Think about this for a moment: The majority of our universe is composed of dark matter and dark energy—the unseen. Scientists cannot observe this mysterious, invisible matter yet they know it exists because of its gravitational effects.
The nature of reality will continue to be masked with the mysterious and science will continue to fall short until researchers study the unseen. It is in studying the nonphysical world that science will finally come to fully understand the physical world. Likewise, it is in understanding spiritual experiences, such as deathbed phenomena, that we will come to understand life.
I often wonder who will be there to escort me to the Other Side. The truth is I won’t know until that moment comes. But there is one thing I do know for certain: I will not die alone. None of us will.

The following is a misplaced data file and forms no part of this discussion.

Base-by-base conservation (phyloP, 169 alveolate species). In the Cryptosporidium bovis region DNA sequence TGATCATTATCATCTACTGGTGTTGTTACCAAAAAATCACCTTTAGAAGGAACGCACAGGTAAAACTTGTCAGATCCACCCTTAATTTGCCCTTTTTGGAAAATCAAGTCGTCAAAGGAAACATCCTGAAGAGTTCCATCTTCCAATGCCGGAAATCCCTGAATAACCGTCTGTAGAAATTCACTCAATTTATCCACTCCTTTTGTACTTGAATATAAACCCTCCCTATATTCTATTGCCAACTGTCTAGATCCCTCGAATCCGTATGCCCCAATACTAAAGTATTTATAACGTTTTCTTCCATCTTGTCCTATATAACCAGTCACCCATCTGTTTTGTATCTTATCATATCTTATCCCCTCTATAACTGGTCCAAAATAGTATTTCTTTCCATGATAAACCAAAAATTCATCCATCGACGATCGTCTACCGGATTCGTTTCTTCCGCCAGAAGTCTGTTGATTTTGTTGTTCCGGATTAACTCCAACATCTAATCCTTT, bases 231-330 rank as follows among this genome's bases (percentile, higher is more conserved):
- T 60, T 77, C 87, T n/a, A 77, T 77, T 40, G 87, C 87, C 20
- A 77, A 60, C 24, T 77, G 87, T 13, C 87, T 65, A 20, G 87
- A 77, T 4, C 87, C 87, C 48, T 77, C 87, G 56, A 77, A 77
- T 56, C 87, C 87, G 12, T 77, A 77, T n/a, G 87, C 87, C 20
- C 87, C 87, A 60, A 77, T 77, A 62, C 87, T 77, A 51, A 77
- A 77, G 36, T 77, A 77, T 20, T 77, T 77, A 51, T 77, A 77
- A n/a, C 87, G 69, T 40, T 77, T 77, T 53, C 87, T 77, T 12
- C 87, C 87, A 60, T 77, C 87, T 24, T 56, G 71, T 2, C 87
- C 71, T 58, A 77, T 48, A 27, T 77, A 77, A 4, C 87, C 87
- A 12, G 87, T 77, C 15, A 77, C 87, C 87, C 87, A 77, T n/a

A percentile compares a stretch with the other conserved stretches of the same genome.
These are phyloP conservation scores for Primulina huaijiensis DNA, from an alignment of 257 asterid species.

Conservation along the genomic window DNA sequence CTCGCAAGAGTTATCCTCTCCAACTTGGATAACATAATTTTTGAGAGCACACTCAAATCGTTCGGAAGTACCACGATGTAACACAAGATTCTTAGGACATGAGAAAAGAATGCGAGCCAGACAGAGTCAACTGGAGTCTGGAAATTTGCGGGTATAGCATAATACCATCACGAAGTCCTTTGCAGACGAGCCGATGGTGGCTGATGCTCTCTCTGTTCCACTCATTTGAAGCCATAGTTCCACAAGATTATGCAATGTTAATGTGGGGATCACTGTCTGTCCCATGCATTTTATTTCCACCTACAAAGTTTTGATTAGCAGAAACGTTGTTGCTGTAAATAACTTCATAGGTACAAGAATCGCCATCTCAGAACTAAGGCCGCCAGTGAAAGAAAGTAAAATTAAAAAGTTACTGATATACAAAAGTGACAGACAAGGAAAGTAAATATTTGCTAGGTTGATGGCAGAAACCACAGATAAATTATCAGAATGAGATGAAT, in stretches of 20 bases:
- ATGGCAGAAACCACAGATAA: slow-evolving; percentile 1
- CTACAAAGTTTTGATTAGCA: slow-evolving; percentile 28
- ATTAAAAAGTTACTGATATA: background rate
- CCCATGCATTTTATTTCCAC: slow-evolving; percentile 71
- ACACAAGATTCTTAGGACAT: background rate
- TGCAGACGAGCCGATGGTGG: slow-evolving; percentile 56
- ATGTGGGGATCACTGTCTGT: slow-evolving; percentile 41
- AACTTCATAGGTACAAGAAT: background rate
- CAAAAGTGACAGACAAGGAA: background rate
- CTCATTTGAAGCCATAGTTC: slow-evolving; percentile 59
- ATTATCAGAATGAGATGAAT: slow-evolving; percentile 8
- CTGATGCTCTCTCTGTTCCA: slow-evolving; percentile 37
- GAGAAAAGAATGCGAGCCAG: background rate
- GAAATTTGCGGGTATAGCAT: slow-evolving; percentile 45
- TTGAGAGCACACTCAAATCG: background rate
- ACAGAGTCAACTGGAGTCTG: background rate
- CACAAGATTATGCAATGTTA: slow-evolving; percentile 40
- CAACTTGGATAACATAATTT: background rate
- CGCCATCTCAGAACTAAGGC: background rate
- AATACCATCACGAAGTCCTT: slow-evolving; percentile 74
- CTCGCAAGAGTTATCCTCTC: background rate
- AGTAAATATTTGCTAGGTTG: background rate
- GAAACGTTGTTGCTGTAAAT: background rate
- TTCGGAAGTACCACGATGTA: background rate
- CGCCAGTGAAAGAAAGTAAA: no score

We are never really alone. Not in birth. Not in life. And certainly not in death.
©2017 by Josie Varga. All rights reserved.
Reprinted with permission of the publisher, New Page Books,
a division of The Career Press, Inc. www.newpagebooks.com
A Call from Heaven: Personal Accounts of Deathbed Visits, Angelic Visions, and Crossings to the Other Side
by Josie Varga
A Call from Heaven illustrates that death is not the end and that we all will be guided to the other side, comforting those who are grieving and removing the fear of death for all of us.
About the Author
Josie Varga is the best-selling author of Visits from Heaven and Divine Visits. A former magazine editor and communications consultant, her life changed course when she received a validated dream message from a man who died in the September 11th attacks on the World Trade Center. Forever transformed by her experience, she vowed to help others understand that life truly never ends and love never dies. Visit her website: www.josievarga.com or her blog: http://josievarga.wordpress.com. She also has a popular group on Facebook based on Visits from Heaven, which provides a forum for people to share their spiritual experiences and know that they are not alone.